11/08/2013 02:30 pm ET

A Satellite Is Falling To Earth, And No One Knows Where It Will Land


The sky is falling! The sky is falling! Actually, it's just a defunct satellite.

The European Space Agency's Gravity Field and Steady-State Ocean Circulation Explorer, or GOCE, satellite is falling to Earth.

While the bulk of the one-ton satellite is expected to disintegrate in Earth's atmosphere, fragments of the craft will reach the surface of the planet on Sunday or Monday. The spacecraft will likely break into as many as 45 pieces, the heaviest of which could weigh 200 pounds, before it reaches the surface.

Just where will the pieces land? The agency has no idea.

"It’s rather hard to predict where the spacecraft will re-enter and impact,” Rune Floberghagen, GOCE's mission manager, told The New York Times. "Quite literally GOCE is now nearly flying like an airplane without an engine, with the upper layer of the atmosphere providing aerodynamic stabilization."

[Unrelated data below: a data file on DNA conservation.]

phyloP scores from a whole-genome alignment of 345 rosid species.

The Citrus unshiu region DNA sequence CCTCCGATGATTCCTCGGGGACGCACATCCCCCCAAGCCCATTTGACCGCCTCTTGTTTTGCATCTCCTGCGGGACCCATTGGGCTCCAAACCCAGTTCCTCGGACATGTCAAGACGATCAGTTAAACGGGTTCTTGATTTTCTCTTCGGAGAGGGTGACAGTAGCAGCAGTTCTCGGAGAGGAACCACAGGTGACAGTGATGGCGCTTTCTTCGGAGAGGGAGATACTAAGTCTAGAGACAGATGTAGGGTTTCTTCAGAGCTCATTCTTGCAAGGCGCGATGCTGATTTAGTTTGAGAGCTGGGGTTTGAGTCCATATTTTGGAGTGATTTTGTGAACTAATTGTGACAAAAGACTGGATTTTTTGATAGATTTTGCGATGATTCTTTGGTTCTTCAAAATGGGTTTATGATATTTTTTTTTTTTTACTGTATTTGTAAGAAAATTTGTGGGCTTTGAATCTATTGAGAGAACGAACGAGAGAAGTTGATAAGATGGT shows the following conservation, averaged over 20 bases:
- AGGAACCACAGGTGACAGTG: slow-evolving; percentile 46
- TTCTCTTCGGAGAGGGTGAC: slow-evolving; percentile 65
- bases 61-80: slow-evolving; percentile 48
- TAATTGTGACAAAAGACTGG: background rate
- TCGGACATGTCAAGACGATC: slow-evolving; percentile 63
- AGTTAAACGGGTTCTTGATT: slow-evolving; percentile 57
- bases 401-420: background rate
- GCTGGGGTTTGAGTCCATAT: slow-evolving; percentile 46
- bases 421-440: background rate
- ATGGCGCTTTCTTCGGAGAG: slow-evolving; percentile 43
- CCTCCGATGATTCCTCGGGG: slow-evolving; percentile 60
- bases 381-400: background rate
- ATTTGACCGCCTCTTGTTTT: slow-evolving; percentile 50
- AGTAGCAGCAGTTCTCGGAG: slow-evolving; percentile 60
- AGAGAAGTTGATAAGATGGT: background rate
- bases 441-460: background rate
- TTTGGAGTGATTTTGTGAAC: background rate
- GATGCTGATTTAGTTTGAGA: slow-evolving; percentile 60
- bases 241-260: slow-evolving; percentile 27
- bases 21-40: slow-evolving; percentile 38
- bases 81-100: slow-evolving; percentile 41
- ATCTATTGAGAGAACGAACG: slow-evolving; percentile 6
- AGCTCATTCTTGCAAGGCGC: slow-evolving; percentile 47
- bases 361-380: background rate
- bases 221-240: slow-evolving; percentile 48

Should earthlings be worried? Researchers say they're keeping a close eye on the satellite as it makes its descent over the next few days. (You can track the GOCE satellite yourself at

The plummet of the satellite, once called the "Ferrari of Space," marks the end of GOCE's four-year mission to map Earth's gravity. ESA launched the $450-million satellite in 2009 with the aim of tracking variations in Earth's gravitational field over a period of two years. But since the spacecraft burned through its fuel more slowly than anticipated, it was able to stay in low-orbit for two more years, circling the globe every 88 minutes.

"The outcome is fantastic," Volker Liebig, ESA’s director of Earth Observation Programs, said in a written statement in October. "We have obtained the most accurate gravity data ever available to scientists. This alone proves that GOCE was worth the effort – and new scientific results are emerging constantly."

ESA anticipated that the satellite would come crashing back to Earth sometime this year after it ran out of fuel in October.

GOCE is just one of many satellites that have fallen to Earth in recent years.



Best Of European Space Agency Photos